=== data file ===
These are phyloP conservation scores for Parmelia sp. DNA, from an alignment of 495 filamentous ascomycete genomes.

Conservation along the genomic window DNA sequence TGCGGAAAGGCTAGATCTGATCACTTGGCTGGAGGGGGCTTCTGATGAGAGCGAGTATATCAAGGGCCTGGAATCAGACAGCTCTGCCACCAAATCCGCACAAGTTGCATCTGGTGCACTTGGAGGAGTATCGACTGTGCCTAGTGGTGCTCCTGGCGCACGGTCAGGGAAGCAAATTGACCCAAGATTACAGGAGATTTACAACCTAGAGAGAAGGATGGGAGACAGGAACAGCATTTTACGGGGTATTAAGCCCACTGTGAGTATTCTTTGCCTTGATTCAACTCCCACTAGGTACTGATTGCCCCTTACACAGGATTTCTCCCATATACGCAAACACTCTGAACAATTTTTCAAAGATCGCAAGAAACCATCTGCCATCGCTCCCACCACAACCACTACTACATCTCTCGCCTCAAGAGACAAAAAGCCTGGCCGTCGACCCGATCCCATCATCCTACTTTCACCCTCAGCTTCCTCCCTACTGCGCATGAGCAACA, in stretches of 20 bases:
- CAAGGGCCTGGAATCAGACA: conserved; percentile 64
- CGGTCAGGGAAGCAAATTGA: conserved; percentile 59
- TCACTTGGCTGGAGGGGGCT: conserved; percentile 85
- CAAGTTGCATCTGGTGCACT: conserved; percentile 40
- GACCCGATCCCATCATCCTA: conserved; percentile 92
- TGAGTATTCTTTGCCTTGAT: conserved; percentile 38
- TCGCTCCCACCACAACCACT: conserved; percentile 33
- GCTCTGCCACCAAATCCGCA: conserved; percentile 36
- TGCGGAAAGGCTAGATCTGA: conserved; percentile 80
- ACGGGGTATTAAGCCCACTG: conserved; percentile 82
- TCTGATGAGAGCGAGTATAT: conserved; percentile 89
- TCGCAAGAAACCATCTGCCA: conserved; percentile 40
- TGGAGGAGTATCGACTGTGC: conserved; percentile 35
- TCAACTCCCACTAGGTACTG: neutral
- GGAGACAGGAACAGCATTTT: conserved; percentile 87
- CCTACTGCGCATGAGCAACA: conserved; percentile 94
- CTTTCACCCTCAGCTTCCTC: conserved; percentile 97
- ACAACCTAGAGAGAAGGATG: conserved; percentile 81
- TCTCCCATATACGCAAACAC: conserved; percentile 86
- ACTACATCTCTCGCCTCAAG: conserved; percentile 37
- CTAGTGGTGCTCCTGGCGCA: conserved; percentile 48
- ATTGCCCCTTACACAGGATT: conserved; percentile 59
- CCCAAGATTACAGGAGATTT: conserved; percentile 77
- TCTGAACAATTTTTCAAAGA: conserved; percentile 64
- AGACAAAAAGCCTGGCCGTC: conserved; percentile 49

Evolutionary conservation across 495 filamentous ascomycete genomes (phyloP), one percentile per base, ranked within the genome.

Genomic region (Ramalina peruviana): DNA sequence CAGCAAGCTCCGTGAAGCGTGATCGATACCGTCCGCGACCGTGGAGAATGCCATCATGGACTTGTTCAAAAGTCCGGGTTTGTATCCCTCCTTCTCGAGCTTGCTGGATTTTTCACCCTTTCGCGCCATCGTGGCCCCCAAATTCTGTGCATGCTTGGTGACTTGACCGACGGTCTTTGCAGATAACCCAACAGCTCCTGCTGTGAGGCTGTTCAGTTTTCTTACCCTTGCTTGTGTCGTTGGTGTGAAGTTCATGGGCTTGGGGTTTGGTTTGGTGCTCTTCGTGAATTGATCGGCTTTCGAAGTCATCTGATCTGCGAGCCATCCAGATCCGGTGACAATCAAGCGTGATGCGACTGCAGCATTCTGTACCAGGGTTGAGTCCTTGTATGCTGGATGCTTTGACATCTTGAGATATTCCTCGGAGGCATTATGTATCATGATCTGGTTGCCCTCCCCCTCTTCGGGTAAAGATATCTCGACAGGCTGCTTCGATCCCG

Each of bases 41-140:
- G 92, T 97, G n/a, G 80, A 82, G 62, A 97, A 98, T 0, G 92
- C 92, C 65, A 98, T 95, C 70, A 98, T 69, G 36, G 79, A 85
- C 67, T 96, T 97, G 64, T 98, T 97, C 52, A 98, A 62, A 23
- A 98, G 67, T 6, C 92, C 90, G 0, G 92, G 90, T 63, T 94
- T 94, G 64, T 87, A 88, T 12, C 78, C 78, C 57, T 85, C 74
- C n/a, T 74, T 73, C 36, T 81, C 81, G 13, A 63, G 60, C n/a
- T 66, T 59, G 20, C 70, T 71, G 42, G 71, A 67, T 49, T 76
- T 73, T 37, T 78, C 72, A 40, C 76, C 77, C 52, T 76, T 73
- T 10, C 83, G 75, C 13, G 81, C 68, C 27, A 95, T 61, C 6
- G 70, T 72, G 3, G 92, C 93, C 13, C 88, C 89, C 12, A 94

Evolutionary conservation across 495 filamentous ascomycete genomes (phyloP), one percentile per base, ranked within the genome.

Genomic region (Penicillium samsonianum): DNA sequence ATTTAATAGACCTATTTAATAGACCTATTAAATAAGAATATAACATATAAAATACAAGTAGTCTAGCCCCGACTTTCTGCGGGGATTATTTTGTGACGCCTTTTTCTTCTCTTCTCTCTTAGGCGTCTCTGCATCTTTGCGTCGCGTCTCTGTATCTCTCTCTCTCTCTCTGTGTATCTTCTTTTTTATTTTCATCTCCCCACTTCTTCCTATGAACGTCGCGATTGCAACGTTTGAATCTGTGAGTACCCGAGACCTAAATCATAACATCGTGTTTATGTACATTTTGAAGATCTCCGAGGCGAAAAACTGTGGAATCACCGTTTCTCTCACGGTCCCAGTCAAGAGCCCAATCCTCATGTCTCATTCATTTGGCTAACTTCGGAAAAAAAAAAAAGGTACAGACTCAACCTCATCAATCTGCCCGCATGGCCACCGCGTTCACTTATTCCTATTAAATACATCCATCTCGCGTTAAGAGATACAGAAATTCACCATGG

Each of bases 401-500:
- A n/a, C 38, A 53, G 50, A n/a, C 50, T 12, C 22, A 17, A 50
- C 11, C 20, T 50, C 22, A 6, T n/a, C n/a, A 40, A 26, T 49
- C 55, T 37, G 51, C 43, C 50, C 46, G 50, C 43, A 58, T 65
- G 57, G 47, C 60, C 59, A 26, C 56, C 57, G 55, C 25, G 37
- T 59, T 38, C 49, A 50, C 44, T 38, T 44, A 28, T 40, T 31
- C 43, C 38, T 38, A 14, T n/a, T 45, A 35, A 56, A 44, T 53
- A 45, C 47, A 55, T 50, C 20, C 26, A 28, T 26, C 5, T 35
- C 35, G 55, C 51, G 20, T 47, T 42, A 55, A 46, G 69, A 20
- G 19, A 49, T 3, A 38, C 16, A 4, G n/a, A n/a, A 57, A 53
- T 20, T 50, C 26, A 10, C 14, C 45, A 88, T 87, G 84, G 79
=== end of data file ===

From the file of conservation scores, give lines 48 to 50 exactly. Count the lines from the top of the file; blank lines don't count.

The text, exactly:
- T 59, T 38, C 49, A 50, C 44, T 38, T 44, A 28, T 40, T 31
- C 43, C 38, T 38, A 14, T n/a, T 45, A 35, A 56, A 44, T 53
- A 45, C 47, A 55, T 50, C 20, C 26, A 28, T 26, C 5, T 35